Rare Turtle Found on St. Mary’s

On February 10th 1999 local resident Terry Ward picked up a Turtle on Porthloo beach, St Mary’s and handed it to the Isles of Scilly Environmental Trust. It was identified as a Loggerhead utilising the scant literature at hand, and was then set aside for disposal as the local museum already had a specimen. Two days later Martin Scott took possession of the specimen to try and find it a new home rather than the dump! It was at this stage that the first queries were raised as to its identity, but reference material was hard to come by. A photograph in Lee Evans Rare Birds magazine (Vol. 3:268-269) hinted at Kemp’s Ridley, but further research was obviously needed.

The shell (carapace) shape suggested Kemp’s Ridley, but as the species is a gross rarity – only nine records in the south west, with none in Britain since 1969 – it seemed even less likely. It was also an immature, which further complicated the identification process. Details were sought by MSS and Ren Hathway, who was now in possession of the body. Upon contacting the Natural History Museum, and receipt of R.D. Penhallurick’s excellent "Turtles of Cornwall, The Isles of Scilly and Devonshire", the identity was confirmed as Kemp’s Ridley. The subtle pointers being more oval, rather than heart shaped shell, different spinal plate pattern, larger inframandibular scales to the lower jaw of Kemp’s Ridley, pattern of the forehead plates and poreholes on the inframarginal scutes on the underside. The original identification was also led astray by the comment that Loggerhead shows a ‘knobbled’ spine. This specimen showed slight lumps, but when references were obtained it was clear they were dissimilar to the almost ‘Stegasaurus – type’ protrusion of young Loggerhead.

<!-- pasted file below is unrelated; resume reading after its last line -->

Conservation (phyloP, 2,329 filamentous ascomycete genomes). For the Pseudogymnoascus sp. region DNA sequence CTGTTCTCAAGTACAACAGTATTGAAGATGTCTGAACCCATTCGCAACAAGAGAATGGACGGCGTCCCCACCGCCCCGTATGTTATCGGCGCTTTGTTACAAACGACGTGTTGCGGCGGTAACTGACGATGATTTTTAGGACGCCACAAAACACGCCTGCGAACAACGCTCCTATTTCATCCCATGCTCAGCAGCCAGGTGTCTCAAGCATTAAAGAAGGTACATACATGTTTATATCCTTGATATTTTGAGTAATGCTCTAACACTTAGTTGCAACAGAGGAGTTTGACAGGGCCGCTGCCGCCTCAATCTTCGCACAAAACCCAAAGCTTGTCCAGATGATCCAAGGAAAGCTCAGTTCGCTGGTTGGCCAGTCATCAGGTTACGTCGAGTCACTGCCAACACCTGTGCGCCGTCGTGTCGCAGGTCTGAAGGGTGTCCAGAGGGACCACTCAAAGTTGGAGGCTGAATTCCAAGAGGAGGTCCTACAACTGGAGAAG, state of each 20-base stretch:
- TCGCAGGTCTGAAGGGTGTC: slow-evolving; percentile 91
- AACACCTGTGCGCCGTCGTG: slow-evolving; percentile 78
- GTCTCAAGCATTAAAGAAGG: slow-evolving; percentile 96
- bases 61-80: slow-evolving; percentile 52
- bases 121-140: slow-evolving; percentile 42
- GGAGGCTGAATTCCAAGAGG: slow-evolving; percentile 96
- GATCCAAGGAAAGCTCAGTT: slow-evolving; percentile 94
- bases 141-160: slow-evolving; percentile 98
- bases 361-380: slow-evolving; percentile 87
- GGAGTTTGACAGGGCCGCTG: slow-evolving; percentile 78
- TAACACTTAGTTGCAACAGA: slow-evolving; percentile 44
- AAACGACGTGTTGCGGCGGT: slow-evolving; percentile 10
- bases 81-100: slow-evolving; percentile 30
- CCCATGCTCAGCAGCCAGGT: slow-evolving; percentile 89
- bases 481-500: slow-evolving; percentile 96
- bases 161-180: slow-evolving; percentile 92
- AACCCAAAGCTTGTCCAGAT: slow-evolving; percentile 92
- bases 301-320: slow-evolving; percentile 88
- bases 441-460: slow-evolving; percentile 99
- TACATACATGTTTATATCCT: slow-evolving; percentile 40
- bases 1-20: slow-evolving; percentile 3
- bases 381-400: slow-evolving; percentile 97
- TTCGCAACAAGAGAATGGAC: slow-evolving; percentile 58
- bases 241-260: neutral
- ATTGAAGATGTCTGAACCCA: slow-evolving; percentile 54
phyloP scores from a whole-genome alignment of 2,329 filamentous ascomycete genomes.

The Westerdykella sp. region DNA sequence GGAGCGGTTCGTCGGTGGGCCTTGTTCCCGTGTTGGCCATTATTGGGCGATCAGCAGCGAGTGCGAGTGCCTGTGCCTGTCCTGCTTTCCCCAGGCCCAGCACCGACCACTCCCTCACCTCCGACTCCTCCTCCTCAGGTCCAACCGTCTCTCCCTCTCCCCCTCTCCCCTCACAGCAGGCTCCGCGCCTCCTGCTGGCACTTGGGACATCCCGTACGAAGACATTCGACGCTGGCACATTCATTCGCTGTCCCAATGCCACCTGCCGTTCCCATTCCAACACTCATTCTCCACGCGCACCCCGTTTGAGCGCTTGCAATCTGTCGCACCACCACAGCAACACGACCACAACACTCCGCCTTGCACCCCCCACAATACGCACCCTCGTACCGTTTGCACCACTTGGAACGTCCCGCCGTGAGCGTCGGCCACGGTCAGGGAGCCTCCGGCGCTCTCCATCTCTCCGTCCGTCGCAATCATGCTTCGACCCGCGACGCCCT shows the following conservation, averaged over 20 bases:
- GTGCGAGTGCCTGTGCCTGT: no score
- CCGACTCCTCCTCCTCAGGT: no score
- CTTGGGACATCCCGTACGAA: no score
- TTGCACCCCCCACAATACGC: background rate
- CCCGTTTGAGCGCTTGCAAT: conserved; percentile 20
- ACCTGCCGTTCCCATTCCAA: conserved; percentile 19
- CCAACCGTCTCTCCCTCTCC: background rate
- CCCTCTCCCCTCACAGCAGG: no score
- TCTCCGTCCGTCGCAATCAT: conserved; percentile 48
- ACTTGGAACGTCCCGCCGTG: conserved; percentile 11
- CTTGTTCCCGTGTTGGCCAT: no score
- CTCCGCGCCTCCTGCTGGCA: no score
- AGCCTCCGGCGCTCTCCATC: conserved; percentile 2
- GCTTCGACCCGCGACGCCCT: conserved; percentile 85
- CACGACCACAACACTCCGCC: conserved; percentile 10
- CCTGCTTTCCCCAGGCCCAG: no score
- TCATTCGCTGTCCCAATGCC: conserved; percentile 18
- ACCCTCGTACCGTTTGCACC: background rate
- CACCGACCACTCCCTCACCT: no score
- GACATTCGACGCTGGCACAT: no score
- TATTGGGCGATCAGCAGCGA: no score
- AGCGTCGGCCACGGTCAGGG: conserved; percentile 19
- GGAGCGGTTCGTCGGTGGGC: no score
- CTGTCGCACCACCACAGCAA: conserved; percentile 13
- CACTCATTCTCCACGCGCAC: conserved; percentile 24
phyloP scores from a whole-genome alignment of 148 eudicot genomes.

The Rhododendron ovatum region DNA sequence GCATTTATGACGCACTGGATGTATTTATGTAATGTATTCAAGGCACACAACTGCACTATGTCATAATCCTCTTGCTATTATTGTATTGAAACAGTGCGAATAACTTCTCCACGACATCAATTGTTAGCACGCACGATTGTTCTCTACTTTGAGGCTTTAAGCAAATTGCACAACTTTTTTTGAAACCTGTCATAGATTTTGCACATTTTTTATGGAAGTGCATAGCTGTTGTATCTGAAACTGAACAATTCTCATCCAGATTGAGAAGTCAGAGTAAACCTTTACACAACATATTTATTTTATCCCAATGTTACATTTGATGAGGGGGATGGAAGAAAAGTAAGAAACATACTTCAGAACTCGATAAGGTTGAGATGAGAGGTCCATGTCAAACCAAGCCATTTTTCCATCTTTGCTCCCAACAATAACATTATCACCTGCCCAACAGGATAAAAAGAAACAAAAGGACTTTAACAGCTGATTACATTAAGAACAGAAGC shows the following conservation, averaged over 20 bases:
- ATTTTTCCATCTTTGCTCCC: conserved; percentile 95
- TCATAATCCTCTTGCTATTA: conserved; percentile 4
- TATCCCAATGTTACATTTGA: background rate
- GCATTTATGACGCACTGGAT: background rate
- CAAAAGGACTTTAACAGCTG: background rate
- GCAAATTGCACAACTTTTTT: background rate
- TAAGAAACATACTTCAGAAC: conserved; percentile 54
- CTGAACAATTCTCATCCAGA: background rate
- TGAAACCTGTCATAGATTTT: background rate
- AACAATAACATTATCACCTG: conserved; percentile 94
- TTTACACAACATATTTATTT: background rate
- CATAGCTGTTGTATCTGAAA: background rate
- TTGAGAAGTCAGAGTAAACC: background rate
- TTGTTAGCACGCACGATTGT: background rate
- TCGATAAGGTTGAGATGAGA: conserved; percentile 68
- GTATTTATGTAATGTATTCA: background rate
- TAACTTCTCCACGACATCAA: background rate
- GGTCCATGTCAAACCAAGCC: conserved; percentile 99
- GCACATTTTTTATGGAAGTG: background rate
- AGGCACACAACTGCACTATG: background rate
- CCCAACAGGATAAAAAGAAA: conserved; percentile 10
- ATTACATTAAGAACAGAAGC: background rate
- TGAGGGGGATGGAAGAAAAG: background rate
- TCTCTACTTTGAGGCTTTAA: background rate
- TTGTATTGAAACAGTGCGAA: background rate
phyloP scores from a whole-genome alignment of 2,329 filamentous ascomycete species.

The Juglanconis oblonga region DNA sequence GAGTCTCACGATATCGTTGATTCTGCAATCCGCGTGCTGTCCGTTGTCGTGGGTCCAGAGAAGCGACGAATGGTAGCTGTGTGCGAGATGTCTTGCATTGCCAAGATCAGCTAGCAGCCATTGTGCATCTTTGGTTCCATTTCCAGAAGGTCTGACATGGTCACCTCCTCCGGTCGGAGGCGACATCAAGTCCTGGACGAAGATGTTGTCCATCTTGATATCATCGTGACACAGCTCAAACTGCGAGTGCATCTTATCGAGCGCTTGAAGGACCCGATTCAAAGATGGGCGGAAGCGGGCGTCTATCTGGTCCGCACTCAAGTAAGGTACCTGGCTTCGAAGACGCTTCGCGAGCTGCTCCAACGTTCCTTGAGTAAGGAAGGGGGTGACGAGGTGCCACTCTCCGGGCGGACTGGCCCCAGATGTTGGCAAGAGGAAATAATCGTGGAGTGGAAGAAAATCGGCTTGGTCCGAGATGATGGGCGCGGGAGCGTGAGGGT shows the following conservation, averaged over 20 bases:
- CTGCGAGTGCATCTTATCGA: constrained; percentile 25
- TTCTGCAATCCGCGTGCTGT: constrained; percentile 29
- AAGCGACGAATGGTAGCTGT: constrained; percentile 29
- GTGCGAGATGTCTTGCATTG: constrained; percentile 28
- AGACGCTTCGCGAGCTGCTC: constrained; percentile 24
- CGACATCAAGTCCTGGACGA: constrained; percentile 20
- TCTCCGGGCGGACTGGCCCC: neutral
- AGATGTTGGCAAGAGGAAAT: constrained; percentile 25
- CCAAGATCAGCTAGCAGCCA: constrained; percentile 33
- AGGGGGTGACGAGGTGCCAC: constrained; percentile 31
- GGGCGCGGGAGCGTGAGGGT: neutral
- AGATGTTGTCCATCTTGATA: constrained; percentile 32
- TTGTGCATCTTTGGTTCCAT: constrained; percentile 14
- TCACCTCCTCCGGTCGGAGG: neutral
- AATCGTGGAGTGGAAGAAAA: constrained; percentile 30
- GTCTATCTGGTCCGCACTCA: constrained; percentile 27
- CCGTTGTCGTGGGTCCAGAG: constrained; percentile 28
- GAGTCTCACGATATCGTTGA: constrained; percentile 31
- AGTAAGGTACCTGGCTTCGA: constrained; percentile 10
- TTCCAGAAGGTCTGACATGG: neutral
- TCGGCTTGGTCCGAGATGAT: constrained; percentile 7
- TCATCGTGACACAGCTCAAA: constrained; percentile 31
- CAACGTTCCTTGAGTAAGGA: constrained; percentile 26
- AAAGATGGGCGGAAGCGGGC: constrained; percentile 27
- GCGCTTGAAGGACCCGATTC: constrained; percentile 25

Kemp’s Ridley is grossly endangered, as are all turtles, breeding only known from the Caribbean coasts of Mexico, Texas and Grand Cayman. The latter two as a result of successful reintroduction projects. Numbers have reportedly picked up slightly in recent years following a devastating decline to a few hundred pairs in 1975 (Penhallurick 1990). As far as we are aware there are no British records in the last 32 years. All known south west records are listed:

1. 1913: Nov. 11th, Malpass, Cornwall
2. 1925: Date unknown, Isles of Scilly
3. 1938: Dec. 30th, Portreath, Cornwall
4. 1930’s: Specimen in St. Ives Museum, Cornwall
5. 1943: Jan. 3rd, Polzeath, Cornwall
6. 1947: Nov. 10th, Newlyn, Cornwall
7. 1949: Dec. 17th, Treyarnon Bay, Cornwall
8. 1967: Nov. 26th, Woolacombe Sand, Morte Bay, Devon
9. 1969: Feb. 5th, Perranporth, Cornwall

A rubber cast has been taken of the specimen, and it has now been sent to the British Museum of Natural History, London, where it will be preserved in the spirit collection.
 


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